Archive for October, 2007

book review

Daffodil, Crocodile by Emily Jenkins, illustrations by Tomek Bogacki

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Daffodil is tired of being a “pretty little, clean little flower of a girl”, and she’s even more tired of looking just like her sisters Rose and Violet.   So what does Daffodil do?  She finds a papier mache crocodile mask and begins to “raaa raaa raaa” and “chomp chomp chomp”, because crocodiles “are not flowers”, says Daffodil.   As a crocodile, Daffofil has a wonderful time, taking a trip to Jupiter, eating the guests at her sisters tea party, and even causing all kinds of trouble at the dinner table.  When crocodile/Daffodil goes to school, she is indeed a different person, playing soccer, eating up blocks, and getting dirty.  Interestingly, even though her school mates can now recognize her as Daffodil, she sticks with her dual crocodile personality, opting to bite a tree rather than jump rope with a friend.  Alas, when the crocodile pretends that the bathtub is a swamp, the mask becomes ruined.  But even though the crocodile mask is done, Daffodil insists to her mother that she is still a crocodile and not a flower, then runs off to “raaa” and chomp with her sisters.  The whimsical illustrations are softly bright, and childlike, simple and uncluttered yet filled with details that kids will recognize, from the cities made from blocks at school to the sailboats on the shower curtain in the bathroom.  The crocodile head that Daffodil wears is humerously oversized, dominating the pages on which it appears, helping to fulfill Daffodil’s wish to not be just another pretty little girl, but to be an individual that stands out from the crowd (or at least from her sisters).   This lively story will help reassure kids that it’s both ok and fun to be differnet and want to go “raaaa” on their own every once in a while.

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book review

Fiesta Fiasco by Ann Whitford Paul, illustrations by Ethan Long

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The bright, sunny illustrations in this book conjure up the desert and make a fitting background for Culebra’s birthday fiesta.  His friends Tortuga, Iguana, and Conejo go to the market to buy gifts for Culebra, a snake.  There, Tortuga and Iguana are tricked by Conejo, a self-proclaimed “expert at choosing gifts”, into buying gifts that clearly work better for a rabbit than a snake–a sombrero instead of a balloon, a camisa instead of a bowl, and pants instead of a libro.  When Conejo is only too willing to take care of the regalos that do not suit snake, the other animals realize they have been tricked and order Conejo to leave the fiesta.   They then play pin the tail on the coyote, cactus, and musical rocks.  Conejo returns after the games and makes amends, having returned the inappropriate gifts and bringing with him the gifts that the others had originally chosen.  Culebra loves his new regalos, and the book ends with the aninals singing happy birthday to their friend as the birthday torta is served.  The bright desert colors stand out on the crisp white pages, and the characters are cartoony without being cutesy.  The Spanish words sprinkled liberally throughout the text make this story of friendship fun to read out aloud.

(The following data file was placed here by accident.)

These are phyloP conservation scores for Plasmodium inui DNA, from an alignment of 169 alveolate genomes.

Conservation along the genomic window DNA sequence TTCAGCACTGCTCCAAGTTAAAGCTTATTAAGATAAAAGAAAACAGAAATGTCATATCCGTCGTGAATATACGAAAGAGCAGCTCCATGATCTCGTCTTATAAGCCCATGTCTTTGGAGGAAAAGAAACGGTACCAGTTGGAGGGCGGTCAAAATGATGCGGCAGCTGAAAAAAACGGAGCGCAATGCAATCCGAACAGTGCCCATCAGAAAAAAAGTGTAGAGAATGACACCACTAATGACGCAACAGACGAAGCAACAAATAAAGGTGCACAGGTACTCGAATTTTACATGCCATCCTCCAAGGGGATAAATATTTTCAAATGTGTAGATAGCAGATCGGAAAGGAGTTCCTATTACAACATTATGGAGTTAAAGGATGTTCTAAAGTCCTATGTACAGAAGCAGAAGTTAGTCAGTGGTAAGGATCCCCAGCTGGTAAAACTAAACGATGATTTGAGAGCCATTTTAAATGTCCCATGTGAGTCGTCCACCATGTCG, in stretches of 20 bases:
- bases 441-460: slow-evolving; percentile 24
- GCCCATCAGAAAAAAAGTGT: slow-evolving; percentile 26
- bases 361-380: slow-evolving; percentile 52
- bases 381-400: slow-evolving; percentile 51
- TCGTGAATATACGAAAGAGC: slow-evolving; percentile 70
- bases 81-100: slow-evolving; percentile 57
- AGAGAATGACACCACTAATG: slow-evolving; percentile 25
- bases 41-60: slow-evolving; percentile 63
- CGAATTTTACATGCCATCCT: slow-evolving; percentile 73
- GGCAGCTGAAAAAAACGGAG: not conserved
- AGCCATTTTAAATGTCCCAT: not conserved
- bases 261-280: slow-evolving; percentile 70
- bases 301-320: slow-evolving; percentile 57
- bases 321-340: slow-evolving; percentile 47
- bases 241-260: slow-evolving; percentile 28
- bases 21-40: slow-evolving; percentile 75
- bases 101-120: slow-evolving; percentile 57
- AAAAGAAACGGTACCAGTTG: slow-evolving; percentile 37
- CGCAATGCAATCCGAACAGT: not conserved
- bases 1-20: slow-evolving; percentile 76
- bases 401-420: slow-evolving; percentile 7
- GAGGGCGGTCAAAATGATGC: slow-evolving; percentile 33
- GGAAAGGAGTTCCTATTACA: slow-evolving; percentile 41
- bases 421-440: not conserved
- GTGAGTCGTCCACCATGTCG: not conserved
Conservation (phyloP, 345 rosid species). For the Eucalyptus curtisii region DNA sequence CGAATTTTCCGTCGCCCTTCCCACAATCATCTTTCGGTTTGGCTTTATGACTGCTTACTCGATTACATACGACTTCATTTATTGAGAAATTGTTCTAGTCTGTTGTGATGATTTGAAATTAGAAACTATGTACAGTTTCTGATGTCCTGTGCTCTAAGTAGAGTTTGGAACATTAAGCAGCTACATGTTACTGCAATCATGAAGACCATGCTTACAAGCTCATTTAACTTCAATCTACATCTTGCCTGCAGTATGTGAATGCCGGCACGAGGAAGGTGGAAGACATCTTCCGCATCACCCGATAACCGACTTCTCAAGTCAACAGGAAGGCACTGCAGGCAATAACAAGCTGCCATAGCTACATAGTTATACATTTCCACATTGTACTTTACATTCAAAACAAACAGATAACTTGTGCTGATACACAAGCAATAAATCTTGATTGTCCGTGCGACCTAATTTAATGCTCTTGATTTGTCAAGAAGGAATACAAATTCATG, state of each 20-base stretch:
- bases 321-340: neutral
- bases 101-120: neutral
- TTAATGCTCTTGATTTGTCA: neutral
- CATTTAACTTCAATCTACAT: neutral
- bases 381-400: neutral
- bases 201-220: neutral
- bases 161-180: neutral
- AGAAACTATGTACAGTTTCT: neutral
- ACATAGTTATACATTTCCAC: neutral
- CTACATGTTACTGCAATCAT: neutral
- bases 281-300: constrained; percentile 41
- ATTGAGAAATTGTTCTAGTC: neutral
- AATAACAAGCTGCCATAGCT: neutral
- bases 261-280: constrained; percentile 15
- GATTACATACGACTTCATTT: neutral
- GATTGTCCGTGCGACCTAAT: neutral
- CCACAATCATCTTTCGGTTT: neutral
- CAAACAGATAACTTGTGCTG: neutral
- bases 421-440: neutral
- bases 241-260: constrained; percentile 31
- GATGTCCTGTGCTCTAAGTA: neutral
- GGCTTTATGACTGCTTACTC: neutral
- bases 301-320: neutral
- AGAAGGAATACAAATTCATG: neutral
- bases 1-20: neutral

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book review

Princess Pigsty by Cornelia Funke, illustrated by Kerstin Meyer

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Princess Isabella is not your typical princess.   She hates her beautiful princess clothes, wants to make her own sandwiches, and does NOT want her hair curled.  One day, Princess Isabella has had enough, and throws her crown out the window and into the goldfish pond, declaring “I am tired of being a princess!  It’s boring, boring, boring!”   Of course her father the king is not happy with his young daughter, and punishes Isabella in a variety of ways that only make Isabella more determined to be her own person; after a trip to the pigsty she asks the king if he knows that pigs are “incredibly smart animals” and says that “It’s a shame to eat them”.  It is after the stay in the pigsty that the king begins to appreciate his daughter’s tenacity, and the final illustration of the king and the princess walking to the castle holding hands helps to show that the father and daughter love each other dispite their differences.  Many young readers will relate to and appreciate Isabella’s strong personality.  The bright, cartoon watercolors help add funny details to the story, such as depicting Isabella in flip flops and brown pants, and all the characters have expresive faces from the bewildered pigs in the pigsty to Isabella’s vapidly smiling sisters.  Young readers will appreciate this modern fairy tale with its happily ever after ending.